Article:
This one hits me harder as it was exactly a year ago this week that I first heard of Kip when my son and I watched the BATMAN episode on which he co-starred in a surprisingly well-rounded role as a Joker henchman opposite singer Donna Loren. I said to bookdave, "Hey, this guy's GOOD! Wonder whatever happened to him?" This being the Internet Age, I looked him up and a week later began a long series of telephone conversations with him. The photo above, with son Chris Kattan, was taken AFTER my interview and just prior to Kip's ten month hospital stay.
The photo he used for his Facebook profile pic when he joined not long after we spoke, was a screen grab that I did for my interview from an episode of LONGSTREET. That pleased me quite a bit. He got me looking for old TV episodes he was in and I found quite a few and either mailed them to him or told him where he could get them--MAN WITH A CAMERA, THE BEVERLY HILLBILLIES, THE RIFLEMAN, LONGSTREET, BARNEY MILLER, etc. There were some he really wanted that I was never able to find. Sorry, sir.
He called a few times a week after that first conversation. When he wasn't out promoting Chris's BOLLYWOOD HERO which Brittany and I sat and enjoyed immensely when it aired! Making fun of himself, and playing himself, Kip's small role was hilarious. He was so amazingly proud of Chris. Although I purposely didn't bring up his son in our initial talks, not wanting him to feel I wasn't taking him on his own, it didn't matter. He brought up Chris, early and often! I have never seen a prouder father!
Kip and I spoke of his troubles with women and how he had finally met and married a woman he felt was the best thing that happened to him. We swapped stories of marital issues that all couples have to surmount and I was proud when he said my wife and I were setting a good example of how to make it all work!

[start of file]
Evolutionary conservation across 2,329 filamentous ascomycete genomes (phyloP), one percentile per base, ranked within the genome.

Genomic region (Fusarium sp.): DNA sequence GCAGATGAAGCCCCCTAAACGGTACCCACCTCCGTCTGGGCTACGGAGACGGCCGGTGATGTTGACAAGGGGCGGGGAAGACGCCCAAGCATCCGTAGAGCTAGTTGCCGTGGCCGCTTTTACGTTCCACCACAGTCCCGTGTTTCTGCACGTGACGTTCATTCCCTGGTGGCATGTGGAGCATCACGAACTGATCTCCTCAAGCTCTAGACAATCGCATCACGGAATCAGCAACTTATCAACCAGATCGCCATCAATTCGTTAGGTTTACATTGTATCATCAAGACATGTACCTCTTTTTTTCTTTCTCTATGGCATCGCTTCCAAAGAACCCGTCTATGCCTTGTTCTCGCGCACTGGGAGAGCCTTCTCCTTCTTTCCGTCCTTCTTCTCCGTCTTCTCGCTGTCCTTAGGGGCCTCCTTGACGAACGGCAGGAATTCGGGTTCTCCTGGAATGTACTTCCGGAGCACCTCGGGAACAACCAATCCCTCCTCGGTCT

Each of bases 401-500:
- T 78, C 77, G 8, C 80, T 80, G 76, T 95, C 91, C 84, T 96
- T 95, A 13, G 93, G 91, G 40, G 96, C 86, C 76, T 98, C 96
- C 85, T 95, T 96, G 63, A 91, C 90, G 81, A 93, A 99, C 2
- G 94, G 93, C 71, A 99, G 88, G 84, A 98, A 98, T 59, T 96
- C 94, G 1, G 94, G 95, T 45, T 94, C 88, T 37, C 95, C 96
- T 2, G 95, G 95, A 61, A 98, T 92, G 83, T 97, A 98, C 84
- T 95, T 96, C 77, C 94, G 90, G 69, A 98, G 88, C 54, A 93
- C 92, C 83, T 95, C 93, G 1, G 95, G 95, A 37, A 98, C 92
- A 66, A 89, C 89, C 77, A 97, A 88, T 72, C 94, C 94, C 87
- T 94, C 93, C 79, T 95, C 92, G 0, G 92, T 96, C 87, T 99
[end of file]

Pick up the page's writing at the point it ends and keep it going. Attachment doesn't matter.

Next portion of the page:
We spoke of old Hollywood gossip including shocking stories (if true!) on J3rry L3wis and T@ny C#rtis! Shhh! Had to edit those out of the interview. We spoke much of Stan Laurel as Kip was one of a number of folks who befriended the great screen comic in retirement after finding him listed in the phone book! He said that somewhere he had a tape he had made of a phone conversation with Stanley.
We spoke of the Groundlings and his love of improv as a comic art! He reminisced about the well-known names with whom he had worked there and the lesser-known names, with much love given to Tracy and Laraine Newman.
We had hobbies in common even! He was a comics fan and whilst not exactly a collector, he knew much about EC books and art. Something he was really into was Old Time Radio and we talked about his experiences at Sperdvac.
He absolutely loved THE SMURFS (on which he was the voice of Tailor Smurf) and just about everyone connected with it, particularly June Foray and Lucille Bliss and was amazed to hear they were doing a SMURFS movie and hadn't contacted him! As far as June, he told me one story she definitely left out of her autobiography (which I had transcribed just weeks earlier!).
At one point Mr. King suggested we write a book together--not so much his autobiography but a collection of anecdotes and reminiscences about his show business career. He said--and rightly so--that I just had to help him make sure he didn't go into print with anything legally actionable! We even had a publisher interested in looking at a couple of chapters.
Then he quit calling or returning calls. It was months later before I found out the extent of his health issues which had landed him in the hospital. There were times he'd rally, times they supposedly spoke of sending him home. In the end, though, he grew tired of the fruitless struggles and endless pain and earlier this week made the tough decision.
After I interviewed him last year, I went on to interview sixties Dr Pepper girl, singer Donna Loren, who had co-starred with Kip on BATMAN. I was able to re-connect the two after more than 40 years. This morning I gave Ms. Loren the news. She responded, My dear, I spoke to him briefly after you forwarded his info. He was still a rascal and asked me 'why didn't you ever make it big?' "
Those who knew Kip King are eulogizing him today as one of the funniest men who ever lived. He wasn't a big name. His death won't get a lot of coverage. But Kip King--as a friend, a teacher and a mentor--made a real difference in many people's lives. In the end of the day, that's what counts. It's cliche but it's also true...Heaven just got funnier.